Kathryn Shares Her Experiences On The US Election From Across The Pond
Kathryn shares her thoughts about the US Election results…
So when I set out to first write this blog I was expecting to write a piece about an election which ended with Hillary Clinton as our new president and the status quo being maintained. Obviously that hasn’t happened. The last week has been a really hard time for me and for many other people living in this country.
There are many aspects of my identity that feel personally attacked by the election of Donald Trump as president.
Even though I currently live in a very safe, left wing leaning city, in the days after the election I have found myself scared to walk the streets alone; amidst tales of emboldened Trump voters carrying out violent attacks country wide. I am currently based in Wisconsin, one of the swing states that defined the outcome of this election. Wisconsin has two main cities which are very left wing but most of the state is made up of rural farmland and small towns, and as such the state ended up going overwhelmingly red, I believe for the first time in many years.
I have been somewhat uplifted by the very quick work to organize at a grass roots level to protect people most at risk of violence and to protest Trump’s election. The multicultural centre, LGBT centre, women’s centre and International student services at my university have all provided counselling for those who need it, alongside safe, community spaces for students who are most affected by this outcome.
On Thursday I attended an anti-Trump rally here in Madison, much like protests happening all over the country. We temporarily shut down the city centre and finished at the Capitol House of this state.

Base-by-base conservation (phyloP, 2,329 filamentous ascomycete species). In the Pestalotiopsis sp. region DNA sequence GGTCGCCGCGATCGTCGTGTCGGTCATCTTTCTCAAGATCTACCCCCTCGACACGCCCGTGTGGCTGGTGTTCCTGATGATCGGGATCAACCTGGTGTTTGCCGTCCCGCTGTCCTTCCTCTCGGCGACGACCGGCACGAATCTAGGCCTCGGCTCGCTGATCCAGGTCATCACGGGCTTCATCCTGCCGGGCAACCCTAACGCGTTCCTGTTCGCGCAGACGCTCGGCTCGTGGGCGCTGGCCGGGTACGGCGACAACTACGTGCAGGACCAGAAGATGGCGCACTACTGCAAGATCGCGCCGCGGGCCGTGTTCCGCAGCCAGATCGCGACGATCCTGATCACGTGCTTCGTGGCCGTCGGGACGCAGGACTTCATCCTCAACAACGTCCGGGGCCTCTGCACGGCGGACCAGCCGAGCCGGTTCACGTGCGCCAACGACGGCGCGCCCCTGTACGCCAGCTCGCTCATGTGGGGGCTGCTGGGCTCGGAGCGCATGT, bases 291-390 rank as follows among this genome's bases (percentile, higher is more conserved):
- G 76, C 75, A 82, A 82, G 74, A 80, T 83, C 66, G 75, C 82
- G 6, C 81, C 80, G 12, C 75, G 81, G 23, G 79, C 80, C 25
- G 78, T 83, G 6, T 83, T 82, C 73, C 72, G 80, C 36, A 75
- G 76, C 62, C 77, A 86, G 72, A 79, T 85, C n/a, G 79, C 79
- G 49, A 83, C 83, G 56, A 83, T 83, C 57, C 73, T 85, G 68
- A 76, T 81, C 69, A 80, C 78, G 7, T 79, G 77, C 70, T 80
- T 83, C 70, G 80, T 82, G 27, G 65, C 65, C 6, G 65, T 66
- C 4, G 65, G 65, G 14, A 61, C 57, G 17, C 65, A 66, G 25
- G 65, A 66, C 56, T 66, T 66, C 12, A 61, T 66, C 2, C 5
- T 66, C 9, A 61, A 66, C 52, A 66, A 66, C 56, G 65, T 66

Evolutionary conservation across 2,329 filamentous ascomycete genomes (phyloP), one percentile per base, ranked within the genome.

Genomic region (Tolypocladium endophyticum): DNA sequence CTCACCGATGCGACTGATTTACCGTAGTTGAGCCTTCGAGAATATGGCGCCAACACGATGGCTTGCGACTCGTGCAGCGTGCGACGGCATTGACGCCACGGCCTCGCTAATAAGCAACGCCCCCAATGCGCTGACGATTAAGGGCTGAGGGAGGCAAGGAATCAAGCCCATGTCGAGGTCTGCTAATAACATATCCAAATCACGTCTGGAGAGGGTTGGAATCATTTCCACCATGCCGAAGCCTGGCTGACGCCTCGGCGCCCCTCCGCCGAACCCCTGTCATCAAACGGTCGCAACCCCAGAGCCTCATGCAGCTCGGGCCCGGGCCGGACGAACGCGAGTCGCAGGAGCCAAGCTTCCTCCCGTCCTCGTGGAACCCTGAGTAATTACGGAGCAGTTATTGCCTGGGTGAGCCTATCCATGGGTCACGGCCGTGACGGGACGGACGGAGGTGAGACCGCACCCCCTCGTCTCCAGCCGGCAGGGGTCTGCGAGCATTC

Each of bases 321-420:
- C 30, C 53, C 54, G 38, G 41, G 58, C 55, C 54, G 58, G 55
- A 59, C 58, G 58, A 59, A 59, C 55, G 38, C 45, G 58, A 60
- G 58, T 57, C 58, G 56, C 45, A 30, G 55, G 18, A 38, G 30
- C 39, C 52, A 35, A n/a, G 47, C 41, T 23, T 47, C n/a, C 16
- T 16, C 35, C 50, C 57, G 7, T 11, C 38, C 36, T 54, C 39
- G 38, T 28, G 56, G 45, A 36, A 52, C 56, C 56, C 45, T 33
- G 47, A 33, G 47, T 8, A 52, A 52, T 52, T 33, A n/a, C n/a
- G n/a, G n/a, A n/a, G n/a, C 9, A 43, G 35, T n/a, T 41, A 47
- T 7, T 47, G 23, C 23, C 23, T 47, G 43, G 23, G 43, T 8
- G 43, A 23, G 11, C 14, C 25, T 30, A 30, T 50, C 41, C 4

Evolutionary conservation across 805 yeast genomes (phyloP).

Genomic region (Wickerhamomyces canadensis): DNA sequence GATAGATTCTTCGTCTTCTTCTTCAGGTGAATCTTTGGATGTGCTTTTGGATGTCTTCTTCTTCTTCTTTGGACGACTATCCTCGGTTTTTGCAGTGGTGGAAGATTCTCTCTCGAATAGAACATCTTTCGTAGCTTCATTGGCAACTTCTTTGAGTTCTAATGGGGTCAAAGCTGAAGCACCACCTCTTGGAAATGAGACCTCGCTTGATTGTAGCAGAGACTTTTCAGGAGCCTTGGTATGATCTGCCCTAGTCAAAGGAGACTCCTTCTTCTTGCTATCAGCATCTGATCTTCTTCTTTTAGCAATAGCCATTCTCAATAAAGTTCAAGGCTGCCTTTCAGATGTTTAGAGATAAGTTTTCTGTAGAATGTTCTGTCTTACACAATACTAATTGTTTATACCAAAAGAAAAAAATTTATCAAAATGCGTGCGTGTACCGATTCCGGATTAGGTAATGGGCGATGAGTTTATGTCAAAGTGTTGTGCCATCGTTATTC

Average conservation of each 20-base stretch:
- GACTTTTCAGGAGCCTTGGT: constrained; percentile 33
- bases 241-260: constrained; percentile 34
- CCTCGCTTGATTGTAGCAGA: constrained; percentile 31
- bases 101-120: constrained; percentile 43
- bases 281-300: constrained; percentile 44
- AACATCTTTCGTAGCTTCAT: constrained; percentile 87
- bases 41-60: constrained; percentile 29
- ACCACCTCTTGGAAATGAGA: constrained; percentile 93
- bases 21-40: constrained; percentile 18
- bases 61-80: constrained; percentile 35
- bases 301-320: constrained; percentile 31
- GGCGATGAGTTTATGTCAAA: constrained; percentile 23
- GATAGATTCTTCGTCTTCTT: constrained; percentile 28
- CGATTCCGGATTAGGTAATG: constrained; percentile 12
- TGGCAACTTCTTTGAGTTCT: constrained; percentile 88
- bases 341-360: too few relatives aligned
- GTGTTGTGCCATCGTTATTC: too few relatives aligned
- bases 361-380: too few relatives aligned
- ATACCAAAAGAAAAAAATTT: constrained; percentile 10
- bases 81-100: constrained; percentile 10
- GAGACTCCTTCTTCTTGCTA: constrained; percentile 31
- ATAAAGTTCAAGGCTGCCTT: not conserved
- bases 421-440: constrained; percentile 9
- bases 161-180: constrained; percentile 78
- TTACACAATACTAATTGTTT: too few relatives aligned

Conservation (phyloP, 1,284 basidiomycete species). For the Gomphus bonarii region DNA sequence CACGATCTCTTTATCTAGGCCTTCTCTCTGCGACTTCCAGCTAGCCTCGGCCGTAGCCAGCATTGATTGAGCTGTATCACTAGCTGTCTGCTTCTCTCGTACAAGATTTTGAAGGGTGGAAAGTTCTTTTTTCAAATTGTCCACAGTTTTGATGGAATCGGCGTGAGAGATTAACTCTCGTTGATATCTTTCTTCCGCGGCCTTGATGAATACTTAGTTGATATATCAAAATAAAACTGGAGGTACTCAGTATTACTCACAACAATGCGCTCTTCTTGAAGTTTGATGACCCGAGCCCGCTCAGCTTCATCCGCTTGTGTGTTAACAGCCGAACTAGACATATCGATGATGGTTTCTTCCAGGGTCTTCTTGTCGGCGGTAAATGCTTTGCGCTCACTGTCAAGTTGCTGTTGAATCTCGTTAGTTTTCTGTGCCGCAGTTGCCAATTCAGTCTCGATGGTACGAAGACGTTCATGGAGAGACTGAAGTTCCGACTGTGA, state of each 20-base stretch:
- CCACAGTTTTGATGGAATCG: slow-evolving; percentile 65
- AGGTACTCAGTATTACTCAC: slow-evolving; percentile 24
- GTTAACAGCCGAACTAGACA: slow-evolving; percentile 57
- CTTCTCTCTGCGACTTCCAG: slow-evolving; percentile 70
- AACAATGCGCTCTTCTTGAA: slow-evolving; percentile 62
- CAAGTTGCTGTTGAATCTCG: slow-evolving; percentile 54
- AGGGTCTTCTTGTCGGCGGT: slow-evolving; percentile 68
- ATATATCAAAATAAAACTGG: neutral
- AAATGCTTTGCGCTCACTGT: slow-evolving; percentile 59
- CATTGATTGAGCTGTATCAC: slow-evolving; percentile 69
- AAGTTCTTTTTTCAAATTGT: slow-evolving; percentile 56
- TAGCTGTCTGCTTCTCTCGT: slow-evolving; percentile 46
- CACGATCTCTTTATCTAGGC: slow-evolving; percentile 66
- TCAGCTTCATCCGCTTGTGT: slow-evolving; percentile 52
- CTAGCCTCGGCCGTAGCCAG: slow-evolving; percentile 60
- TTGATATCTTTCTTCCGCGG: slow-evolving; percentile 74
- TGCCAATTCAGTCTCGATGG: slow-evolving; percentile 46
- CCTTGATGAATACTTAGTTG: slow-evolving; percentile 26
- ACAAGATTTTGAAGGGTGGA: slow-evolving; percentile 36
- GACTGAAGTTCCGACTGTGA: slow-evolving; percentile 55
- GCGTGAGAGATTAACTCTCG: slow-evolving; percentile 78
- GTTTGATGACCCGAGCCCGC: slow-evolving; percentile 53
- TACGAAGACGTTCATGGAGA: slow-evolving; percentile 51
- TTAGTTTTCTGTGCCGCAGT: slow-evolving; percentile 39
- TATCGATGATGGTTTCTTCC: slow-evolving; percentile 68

I understand criticism of whether these kinds of protests can enact meaningful change but it did provide a space where people could feel both supported and heard by the community.
Since the election, my inbox and Facebook timeline have been inundated with various discussions and community calls to arms in which people are planning how best to tackle inevitable racism, infringements on reproductive rights, and the implementation of the North Dakota access pipeline*, amongst other things. If nothing else, at ground level, this election has been a call to arms and it is clear to me that people are ready to organize.
In the coming weeks I will be looking to my community leaders for direction. I will be following online activists like Shaun King, who promises a concrete plan to organize and mobilize concerned parties across the nation.
I will also be looking after myself, because at times like these self-care is, in its own way, radical.
It’s very clear to me that right-wing, racist, anti-immigrant ideologies are spreading world-wide and it’s not enough to wait 4 years for change. We must start now.
*for those who don’t know the DAPL is an oil pipeline which they are currently planning to run through Native American lands. There are concerns that this will poison the local water source and there have been ongoing nationwide protests against this.